As Easter is fast approaching, I thought I’d take a look back at some of Disney’s most famous cinematic bunny rabbits. Throughout the decades there have been several prominent rabbits that have graced the silver screen of Disney films. Hop on in and join me as I reminisce about some of our favorite bunnies.
One of the earliest bunny rabbits in Disney movies was in 1942’s Bambi with the introduction of Thumper. To this day, he is one of my favorite characters in Bambi, and I often use the term “twitterpated” to describe when someone is falling in love. He provides some great comic relief and helps Bambi grow up and find his way in the forest. This clip about Disney romance is a perfect snapshot representing Thumper’s character.
Br’er Rabbit (Song of the South)
Sadly, I imagine many kids growing up these days haven’t seen this Disney movie. However, I bet if they have visited the theme parks they might just be familiar with the character Br’er Rabbit if they’ve ridden Splash Mountain. Based on the stories by Joel Chandler Harris, Song of the South tells the story of the sly and troublesome rabbit through the narration of Uncle Remus to a young boy named Johnny. Although some of the portrayals in the film may not be politically correct, I still recommend tracking this movie down if you get a chance to revisit some of the shenanigans with Br’er Rabbit, Br’er Bear and Br’er Fox. It will only make you appreciate Splash Mountain and its fantastic storytelling even more.
White Rabbit & March Hare (Alice in Wonderland)
These two furry fellows appear to be two sides of a coin to me in the movie inspired by Lewis Carroll’s tales. The White Rabbit is all prim and proper, albeit in a hurry, while the March Hare is a little off his rocker. Both add a great deal of comedy to poor Alice’s plight in their own way. You can see a small display of the rabbit and hare and their personalities in this clip promoting the 60th anniversary DVD and Blu Ray of Alice in Wonderland.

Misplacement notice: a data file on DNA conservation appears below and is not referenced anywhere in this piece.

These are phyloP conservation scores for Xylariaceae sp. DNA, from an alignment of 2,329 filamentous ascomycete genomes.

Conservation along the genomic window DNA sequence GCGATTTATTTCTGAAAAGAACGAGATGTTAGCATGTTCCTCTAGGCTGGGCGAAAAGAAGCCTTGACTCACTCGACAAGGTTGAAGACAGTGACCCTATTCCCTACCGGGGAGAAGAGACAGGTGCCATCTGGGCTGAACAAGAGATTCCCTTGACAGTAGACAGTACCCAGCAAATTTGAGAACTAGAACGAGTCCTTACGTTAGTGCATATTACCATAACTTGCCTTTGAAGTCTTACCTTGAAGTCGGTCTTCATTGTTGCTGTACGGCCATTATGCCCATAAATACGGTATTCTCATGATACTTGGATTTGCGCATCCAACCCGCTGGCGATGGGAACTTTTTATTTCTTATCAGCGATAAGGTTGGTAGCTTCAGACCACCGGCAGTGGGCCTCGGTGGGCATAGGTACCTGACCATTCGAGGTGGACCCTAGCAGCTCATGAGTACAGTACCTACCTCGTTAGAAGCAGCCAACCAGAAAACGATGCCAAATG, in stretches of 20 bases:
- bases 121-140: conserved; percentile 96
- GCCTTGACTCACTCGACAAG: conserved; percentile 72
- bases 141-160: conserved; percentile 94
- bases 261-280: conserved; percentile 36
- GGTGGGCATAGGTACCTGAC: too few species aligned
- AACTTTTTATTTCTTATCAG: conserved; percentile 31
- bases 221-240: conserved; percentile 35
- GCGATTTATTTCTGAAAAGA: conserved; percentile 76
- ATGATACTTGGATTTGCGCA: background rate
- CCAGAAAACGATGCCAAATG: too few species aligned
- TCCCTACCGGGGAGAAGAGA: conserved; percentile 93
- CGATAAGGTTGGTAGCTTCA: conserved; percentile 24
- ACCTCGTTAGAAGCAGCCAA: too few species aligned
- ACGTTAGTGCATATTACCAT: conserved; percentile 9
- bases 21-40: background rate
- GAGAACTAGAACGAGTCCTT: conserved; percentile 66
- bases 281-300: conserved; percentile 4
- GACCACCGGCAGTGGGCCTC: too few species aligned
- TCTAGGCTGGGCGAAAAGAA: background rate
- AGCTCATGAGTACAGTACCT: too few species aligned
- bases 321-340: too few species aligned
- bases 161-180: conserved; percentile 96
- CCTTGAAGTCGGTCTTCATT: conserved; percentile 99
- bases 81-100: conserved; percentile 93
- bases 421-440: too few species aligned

Rabbit (The Many Adventures of Winnie the Pooh)
The word that comes to mind when I think of Rabbit from A.A. Milne’s Winnie the Pooh stories is persnickety. He is often overly concerned with trivial matters and likes to fuss … a lot. He usually comes through for his friends in the end, but he is often reluctant to do so and does not usually do so without making it known he isn’t happy. Rabbit seems like a curmudgeon much of the time, but all in all he is a good bunny.
Roger Rabbit (Who Framed Roger Rabbit)
Technically, this is a Touchstone Pictures release, but I wanted to include it because Roger is definitely one of my favorite rabbits and you can find evidence of his presence in several locations in the Disney parks. At Disney’s Hollywood Studios there is even a window with his silhouette along with a tribute to Eddie Valiant, and tracks by the red car trolley for a once proposed ride at the end of Sunset Boulevard. Roger is a smart aleck rabbit (maybe why I like him so much), who is trying to clear his name after having been framed for a murder. This classic from 1988 is worth revisiting for the fantastic cameos of Disney and Warner Brothers characters alone.
Oswald the Lucky Rabbit (multiple shorts and Epic Mickey games)
Okay, so technically Oswald didn’t star in any feature films, but I’d be remiss if I left him off this list. If he didn’t exist, Walt Disney wouldn’t have been motivated to create a new character, Mickey Mouse. So, thanks to Oswald, we have one of the world’s most recognizable characters ever. If you haven’t played either of the Epic Mickey video games, please check out this short video about the history of Oswald.
He even now has his own meet and greet at Tokyo DisneySea! You can read more about that here.
Honorable Mentions: Skippy the Rabbit, Mother Rabbit, and the whole Rabbit family from Robin Hood
Did I miss any of your favorite Disney bunnies from films? Who is your favorite furry friend from this list?Share this article:
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